“Addison quietly had a solid rookie campaign in 2023, and he’s looking to build off that performance this year. Addison is worth drafting as a high-end No. 3 Fantasy receiver with a mid-round pick. As a rookie, Addison was one of six receivers to score double digits in touchdowns with 10, and he averaged 13.0 PPR points per game. This season, Addison will get a new quarterback in either J.J. McCarthy or Sam Darnold, and there could be an adjustment for Addison. But Addison could also benefit with T.J. Hockenson (knee) potentially out to start the season, which could lead to more targets for Addison. He has the upside to be a top-20 Fantasy receiver in all leagues, and he’s someone to draft as early as Round 6.” – Jamey Eisenberg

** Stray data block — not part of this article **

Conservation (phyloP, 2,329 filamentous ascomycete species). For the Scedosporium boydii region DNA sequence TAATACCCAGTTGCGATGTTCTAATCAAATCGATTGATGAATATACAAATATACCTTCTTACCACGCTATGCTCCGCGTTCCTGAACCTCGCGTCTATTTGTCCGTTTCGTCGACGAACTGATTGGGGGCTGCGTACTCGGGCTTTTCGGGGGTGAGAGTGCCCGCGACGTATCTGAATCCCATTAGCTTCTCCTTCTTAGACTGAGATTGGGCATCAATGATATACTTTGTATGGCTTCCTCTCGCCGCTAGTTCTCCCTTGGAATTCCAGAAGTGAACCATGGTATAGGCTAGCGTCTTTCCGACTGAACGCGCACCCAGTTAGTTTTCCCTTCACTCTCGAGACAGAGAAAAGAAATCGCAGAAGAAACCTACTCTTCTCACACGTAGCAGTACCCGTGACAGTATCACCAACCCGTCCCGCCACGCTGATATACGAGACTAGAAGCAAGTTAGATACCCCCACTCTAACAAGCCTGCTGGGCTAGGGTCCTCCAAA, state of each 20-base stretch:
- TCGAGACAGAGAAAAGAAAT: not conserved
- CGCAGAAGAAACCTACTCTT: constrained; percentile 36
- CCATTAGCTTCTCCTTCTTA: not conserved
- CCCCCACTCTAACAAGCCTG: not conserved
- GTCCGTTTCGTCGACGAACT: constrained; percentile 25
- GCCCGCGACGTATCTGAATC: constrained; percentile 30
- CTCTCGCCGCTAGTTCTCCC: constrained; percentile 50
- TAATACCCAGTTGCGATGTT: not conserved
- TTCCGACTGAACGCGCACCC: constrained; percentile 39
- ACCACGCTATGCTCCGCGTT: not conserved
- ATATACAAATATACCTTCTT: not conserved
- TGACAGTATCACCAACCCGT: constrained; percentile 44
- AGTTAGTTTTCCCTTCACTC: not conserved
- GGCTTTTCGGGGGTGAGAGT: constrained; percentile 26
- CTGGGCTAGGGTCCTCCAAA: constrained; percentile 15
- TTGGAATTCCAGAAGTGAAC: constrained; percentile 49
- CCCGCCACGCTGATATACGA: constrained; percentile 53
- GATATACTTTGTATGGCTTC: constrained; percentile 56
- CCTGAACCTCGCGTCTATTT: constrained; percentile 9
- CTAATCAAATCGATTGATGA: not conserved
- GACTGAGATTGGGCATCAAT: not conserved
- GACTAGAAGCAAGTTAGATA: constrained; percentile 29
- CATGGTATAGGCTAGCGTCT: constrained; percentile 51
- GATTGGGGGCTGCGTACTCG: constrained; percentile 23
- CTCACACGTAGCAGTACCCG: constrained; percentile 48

“Watson is hopeful that the hamstring problems he’s dealt with over the first two seasons of his career are behind him, and he can start playing at a high level in Year 3. When healthy, Watson could be the best receiver in Green Bay, and he’s worth drafting as early as Round 7 in all leagues. Hamstring problems resulted in multi-game absences three times during Watson’s first two NFL seasons, and he was also removed early from other contests with a concussion, chest injury, hip injury and back/chest injury. When healthy, Watson has produced some huge games, scoring at least 16.6 PPR points in seven of 23 games, and he has averaged at least 11.3 PPR points per game in each year of his career. The Packers have a loaded receiving corps with Jayden Reed, Romeo Doubs and Dontayvion Wicks, but Watson has the highest ceiling of the group. Hopefully, he can stay healthy for most of 2024, and this could be a breakout season for him in his third year.” – Jamey Eisenberg